That lovely archèd ivory-polished brow
Defaced with wrinkles, that I might but see;
Thy dainty hair, so curled and crispèd now,
Like grizzled moss upon some agèd tree;
Thy cheek now flush with roses, sunk and lean;
Thy lips, with age as any wafer thin!
Thy pearly teeth out of thy head so clean,
That when thou feed'st thy nose shall touch thy chin!
These lines that now thou scornst, which should delight thee,
Then would I make thee read but to despite thee.

IX

As other men, so I myself do muse
Why in this sort I wrest invention so,
And why these giddy metaphors I use,
Leaving the path the greater part do go.
I will resolve you. I'm a lunatic;
And ever this in madmen you shall find,
What they last thought of when the brain grew sick,
In most distraction they keep that in mind.
Thus talking idly in this bedlam fit,
Reason and I, you must conceive, are twain;
'Tis nine years now since first I lost my wit.
Bear with me then though troubled be my brain.
With diet and correction men distraught,
Not too far past, may to their wits be brought.

X

To nothing fitter can I thee compare
Than to the son of some rich penny-father,
Who having now brought on his end with care,
Leaves to his son all he had heaped together.
This new rich novice, lavish of his chest,
To one man gives, doth on another spend;
Then here he riots; yet amongst the rest,
Haps to lend some to one true honest friend.
Thy gifts thou in obscurity dost waste:
False friends, thy kindness born but to deceive thee;
Thy love that is on the unworthy placed;
Time hath thy beauty which with age will leave thee.
Only that little which to me was lent,
I give thee back when all the rest is spent.

XI

You're not alone when you are still alone;
O God! from you that I could private be!
Since you one were, I never since was one;
Since you in me, myself since out of me.
Transported from myself into your being,
Though either distant, present yet to either;
Senseless with too much joy, each other seeing;
And only absent when we are together.
Give me my self, and take your self again!
Devise some means but how I may forsake you!
So much is mine that doth with you remain,
That taking what is mine, with me I take you.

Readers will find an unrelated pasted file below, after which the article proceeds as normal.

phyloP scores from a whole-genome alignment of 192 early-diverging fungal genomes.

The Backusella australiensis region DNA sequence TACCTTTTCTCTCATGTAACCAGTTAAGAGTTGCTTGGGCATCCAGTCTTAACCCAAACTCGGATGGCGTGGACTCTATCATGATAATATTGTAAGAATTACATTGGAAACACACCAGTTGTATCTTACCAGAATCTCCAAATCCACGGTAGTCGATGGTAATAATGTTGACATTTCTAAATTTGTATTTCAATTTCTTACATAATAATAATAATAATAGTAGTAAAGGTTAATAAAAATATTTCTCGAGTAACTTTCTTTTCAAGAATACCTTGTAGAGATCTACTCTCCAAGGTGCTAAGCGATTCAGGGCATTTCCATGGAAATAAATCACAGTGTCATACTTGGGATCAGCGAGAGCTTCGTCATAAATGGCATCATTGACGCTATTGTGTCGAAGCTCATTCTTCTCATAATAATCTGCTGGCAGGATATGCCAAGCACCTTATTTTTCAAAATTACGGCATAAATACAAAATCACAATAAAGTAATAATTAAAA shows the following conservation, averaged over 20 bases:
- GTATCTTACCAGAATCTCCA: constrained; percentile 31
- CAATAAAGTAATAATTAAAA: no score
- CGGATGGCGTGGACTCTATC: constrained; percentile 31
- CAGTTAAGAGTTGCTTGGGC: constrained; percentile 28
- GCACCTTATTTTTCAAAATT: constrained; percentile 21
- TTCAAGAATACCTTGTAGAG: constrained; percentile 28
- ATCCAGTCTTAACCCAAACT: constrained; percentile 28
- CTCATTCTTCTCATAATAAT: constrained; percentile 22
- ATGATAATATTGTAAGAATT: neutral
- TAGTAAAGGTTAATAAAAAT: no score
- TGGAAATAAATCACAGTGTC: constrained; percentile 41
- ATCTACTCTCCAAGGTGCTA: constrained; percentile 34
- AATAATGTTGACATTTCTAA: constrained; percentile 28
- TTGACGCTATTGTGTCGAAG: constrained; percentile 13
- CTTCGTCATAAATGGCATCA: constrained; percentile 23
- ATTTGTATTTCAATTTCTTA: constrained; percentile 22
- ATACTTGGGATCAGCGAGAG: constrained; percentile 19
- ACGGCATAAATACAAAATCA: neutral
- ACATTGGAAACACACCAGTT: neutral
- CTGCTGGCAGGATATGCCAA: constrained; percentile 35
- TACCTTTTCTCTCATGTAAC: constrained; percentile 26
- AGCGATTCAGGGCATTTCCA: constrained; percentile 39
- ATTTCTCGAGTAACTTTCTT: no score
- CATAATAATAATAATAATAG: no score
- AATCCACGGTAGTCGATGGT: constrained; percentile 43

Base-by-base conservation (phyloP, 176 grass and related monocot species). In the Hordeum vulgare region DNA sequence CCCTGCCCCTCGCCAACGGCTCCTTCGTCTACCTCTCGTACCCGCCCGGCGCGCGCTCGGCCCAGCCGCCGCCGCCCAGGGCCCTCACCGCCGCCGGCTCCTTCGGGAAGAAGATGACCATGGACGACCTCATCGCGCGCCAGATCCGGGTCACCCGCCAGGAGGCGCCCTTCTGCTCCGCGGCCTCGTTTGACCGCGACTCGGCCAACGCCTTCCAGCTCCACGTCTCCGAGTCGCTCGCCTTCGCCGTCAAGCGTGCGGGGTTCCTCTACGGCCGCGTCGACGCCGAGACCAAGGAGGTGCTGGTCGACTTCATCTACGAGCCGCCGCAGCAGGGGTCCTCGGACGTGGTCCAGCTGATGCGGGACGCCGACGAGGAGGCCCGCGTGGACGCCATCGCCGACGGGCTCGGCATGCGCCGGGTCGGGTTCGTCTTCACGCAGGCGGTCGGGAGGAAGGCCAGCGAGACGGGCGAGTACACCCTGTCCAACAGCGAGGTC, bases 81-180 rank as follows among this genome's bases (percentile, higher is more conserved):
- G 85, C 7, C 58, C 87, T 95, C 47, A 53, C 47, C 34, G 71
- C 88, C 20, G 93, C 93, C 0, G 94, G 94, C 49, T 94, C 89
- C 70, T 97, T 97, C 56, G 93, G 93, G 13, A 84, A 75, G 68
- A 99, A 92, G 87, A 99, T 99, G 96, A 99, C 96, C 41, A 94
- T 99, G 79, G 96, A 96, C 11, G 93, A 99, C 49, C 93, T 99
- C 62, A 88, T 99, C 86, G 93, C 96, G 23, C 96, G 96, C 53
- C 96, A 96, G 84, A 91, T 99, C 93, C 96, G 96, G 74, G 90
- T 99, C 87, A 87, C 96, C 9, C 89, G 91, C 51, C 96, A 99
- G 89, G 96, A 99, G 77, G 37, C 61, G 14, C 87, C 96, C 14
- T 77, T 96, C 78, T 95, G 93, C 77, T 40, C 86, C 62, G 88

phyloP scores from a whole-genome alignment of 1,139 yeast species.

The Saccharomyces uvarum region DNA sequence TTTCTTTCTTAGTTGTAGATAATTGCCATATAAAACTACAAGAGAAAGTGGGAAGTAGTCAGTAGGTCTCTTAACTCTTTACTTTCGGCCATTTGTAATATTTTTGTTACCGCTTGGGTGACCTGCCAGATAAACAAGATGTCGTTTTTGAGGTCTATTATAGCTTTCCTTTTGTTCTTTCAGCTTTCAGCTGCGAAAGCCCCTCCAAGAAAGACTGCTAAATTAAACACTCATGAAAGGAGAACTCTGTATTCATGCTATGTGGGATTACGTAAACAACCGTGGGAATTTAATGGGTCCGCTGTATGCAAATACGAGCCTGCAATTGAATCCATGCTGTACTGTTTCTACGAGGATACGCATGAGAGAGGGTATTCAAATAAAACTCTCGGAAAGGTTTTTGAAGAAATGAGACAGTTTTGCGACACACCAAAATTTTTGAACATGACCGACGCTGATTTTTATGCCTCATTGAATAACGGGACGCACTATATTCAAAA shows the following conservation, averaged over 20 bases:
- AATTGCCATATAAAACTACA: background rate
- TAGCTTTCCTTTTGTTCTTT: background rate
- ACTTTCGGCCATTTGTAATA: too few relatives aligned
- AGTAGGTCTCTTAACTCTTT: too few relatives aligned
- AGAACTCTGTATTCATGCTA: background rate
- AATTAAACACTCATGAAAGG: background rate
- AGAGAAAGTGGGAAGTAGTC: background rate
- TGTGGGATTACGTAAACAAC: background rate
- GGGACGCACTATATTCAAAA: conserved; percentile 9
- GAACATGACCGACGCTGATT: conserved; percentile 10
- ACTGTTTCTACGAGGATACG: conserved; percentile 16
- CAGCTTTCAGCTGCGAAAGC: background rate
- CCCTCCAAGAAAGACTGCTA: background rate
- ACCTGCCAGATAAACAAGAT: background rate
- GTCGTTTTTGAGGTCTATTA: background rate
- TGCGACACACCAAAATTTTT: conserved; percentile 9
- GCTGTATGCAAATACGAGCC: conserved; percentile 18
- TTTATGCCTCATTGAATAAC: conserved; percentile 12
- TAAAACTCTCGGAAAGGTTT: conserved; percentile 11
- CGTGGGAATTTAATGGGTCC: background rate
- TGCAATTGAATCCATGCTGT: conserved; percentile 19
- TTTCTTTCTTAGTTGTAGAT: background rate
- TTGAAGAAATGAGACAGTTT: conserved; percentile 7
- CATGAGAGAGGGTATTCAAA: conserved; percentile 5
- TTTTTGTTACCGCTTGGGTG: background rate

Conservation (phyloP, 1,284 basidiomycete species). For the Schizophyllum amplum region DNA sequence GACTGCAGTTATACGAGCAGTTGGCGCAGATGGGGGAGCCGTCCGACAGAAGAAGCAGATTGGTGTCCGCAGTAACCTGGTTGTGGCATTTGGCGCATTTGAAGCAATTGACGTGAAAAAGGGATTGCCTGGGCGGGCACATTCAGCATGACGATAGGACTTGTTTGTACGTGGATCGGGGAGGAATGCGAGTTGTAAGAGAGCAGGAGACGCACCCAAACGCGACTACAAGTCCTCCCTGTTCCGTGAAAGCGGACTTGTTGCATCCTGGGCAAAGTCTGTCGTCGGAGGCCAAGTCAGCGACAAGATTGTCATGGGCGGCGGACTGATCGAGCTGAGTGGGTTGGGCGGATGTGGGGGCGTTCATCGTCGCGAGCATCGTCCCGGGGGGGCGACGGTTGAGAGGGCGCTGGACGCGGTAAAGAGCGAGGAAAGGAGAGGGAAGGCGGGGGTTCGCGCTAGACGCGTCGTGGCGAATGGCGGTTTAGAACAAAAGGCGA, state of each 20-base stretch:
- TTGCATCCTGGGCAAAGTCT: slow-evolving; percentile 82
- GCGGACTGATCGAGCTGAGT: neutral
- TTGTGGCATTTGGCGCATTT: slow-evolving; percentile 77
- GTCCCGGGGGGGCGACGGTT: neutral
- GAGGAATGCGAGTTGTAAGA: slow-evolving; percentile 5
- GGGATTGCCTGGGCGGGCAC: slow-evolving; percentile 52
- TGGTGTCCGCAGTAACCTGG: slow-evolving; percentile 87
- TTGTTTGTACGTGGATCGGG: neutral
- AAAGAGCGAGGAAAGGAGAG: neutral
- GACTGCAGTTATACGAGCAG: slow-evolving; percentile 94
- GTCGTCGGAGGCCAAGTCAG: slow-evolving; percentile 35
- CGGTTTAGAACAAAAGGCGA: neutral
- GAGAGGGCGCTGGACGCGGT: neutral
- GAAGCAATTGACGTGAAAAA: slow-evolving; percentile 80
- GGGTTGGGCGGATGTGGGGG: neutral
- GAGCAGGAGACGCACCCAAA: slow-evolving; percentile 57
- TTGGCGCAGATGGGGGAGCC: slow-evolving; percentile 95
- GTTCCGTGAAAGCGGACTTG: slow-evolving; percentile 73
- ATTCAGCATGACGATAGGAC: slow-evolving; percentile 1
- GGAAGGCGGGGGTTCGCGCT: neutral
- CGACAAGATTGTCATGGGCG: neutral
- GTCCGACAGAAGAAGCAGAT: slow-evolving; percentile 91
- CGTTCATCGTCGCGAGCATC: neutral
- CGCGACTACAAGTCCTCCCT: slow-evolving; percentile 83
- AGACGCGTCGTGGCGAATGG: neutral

You do bewitch me! O that I could fly
From my self you, or from your own self I!

TO THE SOUL

XII

That learned Father which so firmly proves
The soul of man immortal and divine,
And doth the several offices define
Anima.Gives her that name, as she the body moves.
Amor.Then is she love, embracing charity.
Animus.Moving a will in us, it is the mind;
Mens.Retaining knowledge, still the same in kind.
Memoria.As intellectual, it is memory.
Ratio.In judging, reason only is her name.
Sensus.In speedy apprehension, it is sense.
Conscientia.In right and wrong they call her conscience;
Spiritus.The spirit, when it to God-ward doth inflame:
These of the soul the several functions be,
Which my heart lightened by thy love doth see.

TO THE SHADOW

XIII

Letters and lines we see are soon defaced
Metals do waste and fret with canker's rust,
The diamond shall once consume to dust,
And freshest colours with foul stains disgraced;
Paper and ink can paint but naked words,
To write with blood of force offends the sight;
And if with tears, I find them all too light,
And sighs and signs a silly hope affords.
O sweetest shadow, how thou serv'st my turn!
Which still shalt be as long as there is sun,
Nor whilst the world is never shall be done;
Whilst moon shall shine or any fire shall burn,
That everything whence shadow doth proceed,
May in his shadow my love's story read.

XIV

If he, from heaven that filched that living fire,
Condemned by Jove to endless torment be,
I greatly marvel how you still go free
That far beyond Prometheus did aspire.
The fire he stole, although of heavenly kind,
Which from above he craftily did take,
Of lifeless clods us living men to make
He did bestow in temper of the mind.
But you broke into heaven's immortal store,
Where virtue, honour, wit, and beauty lay;
Which taking thence, you have escaped away,
Yet stand as free as e'er you did before.
Yet old Prometheus punished for his rape;
Thus poor thieves suffer when the greater 'scape.

HIS REMEDY FOR LOVE

XV

Since to obtain thee nothing me will stead,
I have a med'cine that shall cure my love.
The powder of her heart dried, when she's dead,
That gold nor honour ne'er had power to move;
Mixed with her tears that ne'er her true love crost,
Nor at fifteen ne'er longed to be a bride;
Boiled with her sighs, in giving up the ghost,
That for her late deceasèd husband died;
Into the same then let a woman breathe,
That being chid did never word reply;
With one thrice married's prayers, that did bequeath
A legacy to stale virginity.
If this receipt have not the power to win me,
Little I'll say, but think the devil's in me!

AN ALLUSION TO THE PHŒNIX

XVI

'Mongst all the creatures in this spacious round
Of the birds' kind, the phœnix is alone,
Which best by you of living things is known;
None like to that, none like to you is found!
Your beauty is the hot and splend'rous sun;
The precious spices be your chaste desire,
Which being kindled by that heavenly fire,
Your life, so like the phœnix's begun.
Yourself thus burnèd in that sacred flame,
With so rare sweetness all the heavens perfuming;
Again increasing as you are consuming,
Only by dying born the very same.
And winged by fame you to the stars ascend;
So you of time shall live beyond the end.

TO TIME

XVII

Stay, speedy time! Behold, before thou pass
From age to age, what thou hast sought to see,
One in whom all the excellencies be,
In whom heaven looks itself as in a glass.
Time, look thou too in this translucent glass,